Only 632 miles of the 1,954-mile U.S./Mexican border, or 32.35 percent, belongs to the U.S. government. Some of that, approximately 120 miles, is tribal land. The remaining 1,322 miles is private property, leaving 67.65 in the hands of corporations, farmers, mineral-extraction firms, private landowners, and ranchers who have shaped their land to their unique needs. Most of the owners of these varied private properties cooperate with Customs and Border Protection and Department of Homeland Security agents. But there are some who have had a multitude of issues with federal agents on their land, and have filed suits with the ACLU, Congressional Liaison Offices, and the Government Accountability Office, and have made a stink in the media regarding the government’s use of eminent domain.

Many of their grievances and concerns are justified in regards to property damage and incursions by way of foreign trespass and federal agents. On the other hand, they live on an international border—one of the more notorious and unregulated borders in the Western Hemisphere. Their property stretches across an invisible line intended to define the United States of America, its ideas, laws, and way of life.

A significant number of private landowners along the border oppose any construction of anti-vehicular fencing, the notion of a wall, or the emplacement of anti-personnel sensors. Other landowners go so far as to restrict federal agents’ access to the border, forcing them to patrol only on foot, a task that is not only dangerous, but a waste of time and resources.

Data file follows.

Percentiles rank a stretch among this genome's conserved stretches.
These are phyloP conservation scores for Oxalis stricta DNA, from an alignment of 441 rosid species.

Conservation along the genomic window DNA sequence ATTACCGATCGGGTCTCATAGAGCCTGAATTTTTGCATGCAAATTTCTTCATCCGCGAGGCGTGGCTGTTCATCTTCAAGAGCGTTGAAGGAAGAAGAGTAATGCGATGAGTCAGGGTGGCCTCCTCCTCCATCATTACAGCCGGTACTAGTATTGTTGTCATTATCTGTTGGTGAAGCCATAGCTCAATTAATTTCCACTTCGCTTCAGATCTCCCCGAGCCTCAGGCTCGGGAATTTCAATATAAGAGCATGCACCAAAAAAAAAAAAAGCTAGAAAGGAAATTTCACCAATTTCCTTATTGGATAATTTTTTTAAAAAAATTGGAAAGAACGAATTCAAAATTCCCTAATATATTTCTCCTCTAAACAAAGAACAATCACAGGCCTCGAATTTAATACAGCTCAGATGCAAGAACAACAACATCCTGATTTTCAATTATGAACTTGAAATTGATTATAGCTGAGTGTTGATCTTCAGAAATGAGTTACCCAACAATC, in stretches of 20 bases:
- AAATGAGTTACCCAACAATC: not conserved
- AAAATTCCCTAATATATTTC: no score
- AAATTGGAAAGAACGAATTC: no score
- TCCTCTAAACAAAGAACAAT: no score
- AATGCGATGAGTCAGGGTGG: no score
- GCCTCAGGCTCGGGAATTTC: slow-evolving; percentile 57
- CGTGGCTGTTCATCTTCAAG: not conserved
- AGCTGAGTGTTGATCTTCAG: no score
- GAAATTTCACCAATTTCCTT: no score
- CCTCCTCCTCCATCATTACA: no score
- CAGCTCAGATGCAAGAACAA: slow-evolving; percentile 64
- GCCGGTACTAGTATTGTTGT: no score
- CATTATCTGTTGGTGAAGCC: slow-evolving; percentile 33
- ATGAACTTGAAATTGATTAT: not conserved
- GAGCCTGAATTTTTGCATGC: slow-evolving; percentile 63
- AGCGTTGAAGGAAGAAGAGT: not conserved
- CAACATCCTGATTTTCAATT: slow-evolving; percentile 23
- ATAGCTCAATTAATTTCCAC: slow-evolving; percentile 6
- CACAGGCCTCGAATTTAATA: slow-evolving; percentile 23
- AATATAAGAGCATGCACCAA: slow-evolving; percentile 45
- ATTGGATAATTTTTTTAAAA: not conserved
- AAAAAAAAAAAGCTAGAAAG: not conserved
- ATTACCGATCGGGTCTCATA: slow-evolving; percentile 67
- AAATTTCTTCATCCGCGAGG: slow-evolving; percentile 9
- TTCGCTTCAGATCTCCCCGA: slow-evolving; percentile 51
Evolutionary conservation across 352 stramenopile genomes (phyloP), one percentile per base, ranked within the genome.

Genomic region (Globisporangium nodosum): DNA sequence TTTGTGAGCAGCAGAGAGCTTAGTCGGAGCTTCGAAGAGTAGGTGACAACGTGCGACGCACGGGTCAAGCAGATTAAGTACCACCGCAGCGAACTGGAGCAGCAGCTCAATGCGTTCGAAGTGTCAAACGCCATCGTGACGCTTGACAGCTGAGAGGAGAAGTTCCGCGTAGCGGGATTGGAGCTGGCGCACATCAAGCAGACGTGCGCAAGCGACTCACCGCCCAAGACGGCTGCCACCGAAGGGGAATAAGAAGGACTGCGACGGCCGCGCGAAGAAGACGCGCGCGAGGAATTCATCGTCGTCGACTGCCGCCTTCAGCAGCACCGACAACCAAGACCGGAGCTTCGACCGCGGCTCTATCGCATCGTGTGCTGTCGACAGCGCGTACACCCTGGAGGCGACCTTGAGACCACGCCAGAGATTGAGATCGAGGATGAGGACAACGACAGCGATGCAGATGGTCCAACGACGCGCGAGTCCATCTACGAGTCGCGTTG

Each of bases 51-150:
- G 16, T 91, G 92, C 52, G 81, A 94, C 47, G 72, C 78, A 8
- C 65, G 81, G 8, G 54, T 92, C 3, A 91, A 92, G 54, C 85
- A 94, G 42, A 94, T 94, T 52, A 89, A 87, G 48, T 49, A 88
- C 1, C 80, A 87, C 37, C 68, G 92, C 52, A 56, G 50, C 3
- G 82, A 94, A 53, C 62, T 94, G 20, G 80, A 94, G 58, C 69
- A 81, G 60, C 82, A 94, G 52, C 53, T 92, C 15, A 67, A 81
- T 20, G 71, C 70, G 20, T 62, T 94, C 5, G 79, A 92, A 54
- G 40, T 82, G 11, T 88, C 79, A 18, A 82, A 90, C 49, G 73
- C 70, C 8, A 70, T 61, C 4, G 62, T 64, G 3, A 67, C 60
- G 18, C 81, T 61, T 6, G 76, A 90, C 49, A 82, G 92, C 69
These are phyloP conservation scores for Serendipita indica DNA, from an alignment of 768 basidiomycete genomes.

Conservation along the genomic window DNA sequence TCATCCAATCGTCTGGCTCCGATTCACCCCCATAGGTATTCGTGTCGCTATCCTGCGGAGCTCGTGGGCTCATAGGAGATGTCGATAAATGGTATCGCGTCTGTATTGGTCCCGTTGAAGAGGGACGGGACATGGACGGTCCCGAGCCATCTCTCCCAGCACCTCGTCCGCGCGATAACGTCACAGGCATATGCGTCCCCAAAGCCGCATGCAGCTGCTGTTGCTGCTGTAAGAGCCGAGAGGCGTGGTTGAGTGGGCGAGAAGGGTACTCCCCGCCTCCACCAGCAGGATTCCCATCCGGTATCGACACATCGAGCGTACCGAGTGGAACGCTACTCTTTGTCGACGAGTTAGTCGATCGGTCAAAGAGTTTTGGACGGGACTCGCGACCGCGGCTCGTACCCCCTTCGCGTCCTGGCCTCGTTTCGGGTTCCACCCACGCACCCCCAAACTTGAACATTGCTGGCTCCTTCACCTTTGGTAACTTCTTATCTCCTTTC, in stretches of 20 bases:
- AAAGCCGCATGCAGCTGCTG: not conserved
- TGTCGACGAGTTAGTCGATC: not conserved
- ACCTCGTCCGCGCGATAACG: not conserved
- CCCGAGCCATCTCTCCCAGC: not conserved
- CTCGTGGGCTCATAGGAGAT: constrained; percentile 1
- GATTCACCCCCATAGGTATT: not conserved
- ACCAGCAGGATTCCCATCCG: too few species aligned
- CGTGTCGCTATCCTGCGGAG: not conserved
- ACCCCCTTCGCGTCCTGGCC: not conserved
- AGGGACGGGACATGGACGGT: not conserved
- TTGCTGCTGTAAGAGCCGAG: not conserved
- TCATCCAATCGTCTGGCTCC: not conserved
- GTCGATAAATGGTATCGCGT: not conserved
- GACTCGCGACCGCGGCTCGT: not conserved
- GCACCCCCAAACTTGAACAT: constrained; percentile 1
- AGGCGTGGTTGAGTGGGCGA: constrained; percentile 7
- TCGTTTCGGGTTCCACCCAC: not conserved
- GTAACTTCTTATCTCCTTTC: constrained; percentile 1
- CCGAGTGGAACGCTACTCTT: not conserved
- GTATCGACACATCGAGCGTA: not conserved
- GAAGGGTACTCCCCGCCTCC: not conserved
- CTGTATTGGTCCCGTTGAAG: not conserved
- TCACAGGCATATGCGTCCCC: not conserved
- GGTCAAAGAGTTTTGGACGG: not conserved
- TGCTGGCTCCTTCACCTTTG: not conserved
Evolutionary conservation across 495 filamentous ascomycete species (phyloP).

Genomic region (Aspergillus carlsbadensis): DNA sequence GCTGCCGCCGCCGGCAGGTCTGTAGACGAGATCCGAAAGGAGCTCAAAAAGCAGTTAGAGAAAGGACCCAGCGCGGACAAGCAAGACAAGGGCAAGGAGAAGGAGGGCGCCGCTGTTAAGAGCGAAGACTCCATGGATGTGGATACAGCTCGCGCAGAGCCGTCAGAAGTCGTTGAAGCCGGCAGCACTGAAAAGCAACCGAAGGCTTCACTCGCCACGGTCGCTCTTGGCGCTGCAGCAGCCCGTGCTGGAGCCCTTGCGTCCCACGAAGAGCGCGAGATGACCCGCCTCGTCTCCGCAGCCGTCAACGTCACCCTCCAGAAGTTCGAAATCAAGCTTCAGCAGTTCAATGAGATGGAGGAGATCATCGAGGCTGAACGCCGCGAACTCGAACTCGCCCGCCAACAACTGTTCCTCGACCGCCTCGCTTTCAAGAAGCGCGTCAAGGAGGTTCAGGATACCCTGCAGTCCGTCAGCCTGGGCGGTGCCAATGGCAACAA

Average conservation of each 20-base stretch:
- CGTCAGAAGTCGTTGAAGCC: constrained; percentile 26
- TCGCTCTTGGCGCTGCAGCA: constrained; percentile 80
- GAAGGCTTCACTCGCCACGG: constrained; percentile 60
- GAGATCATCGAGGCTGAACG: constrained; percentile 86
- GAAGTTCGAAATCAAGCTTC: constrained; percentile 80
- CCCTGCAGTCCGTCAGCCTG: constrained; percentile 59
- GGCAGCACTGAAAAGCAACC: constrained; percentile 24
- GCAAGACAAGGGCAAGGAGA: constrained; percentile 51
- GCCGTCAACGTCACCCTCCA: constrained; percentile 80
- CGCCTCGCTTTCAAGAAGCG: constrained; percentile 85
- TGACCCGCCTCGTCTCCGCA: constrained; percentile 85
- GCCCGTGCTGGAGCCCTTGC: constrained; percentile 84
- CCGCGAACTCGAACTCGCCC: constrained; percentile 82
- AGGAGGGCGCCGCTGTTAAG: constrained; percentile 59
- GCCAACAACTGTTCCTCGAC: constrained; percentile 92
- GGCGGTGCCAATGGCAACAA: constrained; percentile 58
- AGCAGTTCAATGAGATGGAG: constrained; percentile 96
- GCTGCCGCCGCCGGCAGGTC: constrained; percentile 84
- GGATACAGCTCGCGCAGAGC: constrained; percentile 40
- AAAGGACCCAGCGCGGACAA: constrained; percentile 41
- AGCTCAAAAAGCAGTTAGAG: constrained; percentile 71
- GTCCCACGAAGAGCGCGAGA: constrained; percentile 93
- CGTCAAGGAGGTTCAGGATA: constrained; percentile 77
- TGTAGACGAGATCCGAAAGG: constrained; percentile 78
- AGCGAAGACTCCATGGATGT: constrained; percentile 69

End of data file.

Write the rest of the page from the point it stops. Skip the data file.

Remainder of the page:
Despite the complaints and concerns of these private landowners, at what point does the federal government need to step in for the sake of national defense? That’s where we are on this debate with private landowners on the Mexican border: A childish shouting match between government officials and private landowners.

On private property, this is a well-used direct-access boat ramp to the Rio Grande River in Texas. On the opposite shore, Mexico. Image courtesy of Buck Clay.

The issue of an unsecured border has bestowed upon our nation a heroin epidemic, a resurgence in slavery/human trafficking, and unrestricted means for foreign intelligence services to gain access to the continental United States. Reluctant private landowners often selfishly amplify these issues, placing their needs over their neighbors’ and those of their nation. Their land is often utilized by criminal enterprises smuggling materials, narcotics, and people over the border.

Meanwhile, they turn a blind eye to those issues, choosing instead to arrogantly cite rights that I would otherwise fully support. These unwilling land owners demand the best from their nation while pumping a pipeline of sewage directly into it. It’s a truly toxic one-way relationship; you don’t need Dr. Phil to point out that America is the abused partner in this relationship.

The federal government began an eminent domain practice in 2012, offering payouts between $1,650 to $1 million depending on the acreage of land being purchased. Private landowners argue that such efforts to secure the border violate their way of life. But isn’t their negligence impacting the “way of life” of the rest of the United States?

Farmers and ranchers I spoke to on the border cited fears of losing their identity, suggesting their culture was disappearing and their ways were becoming too “Mexican.” Others were battling against clear economic woes; larger farms and ranches are undercutting their sales, and many of these private landowners are going well into debt with no plan to escape it. Some were simply bitter that their neighbors received high-price buyouts for mineral rights on their land or eminent domain.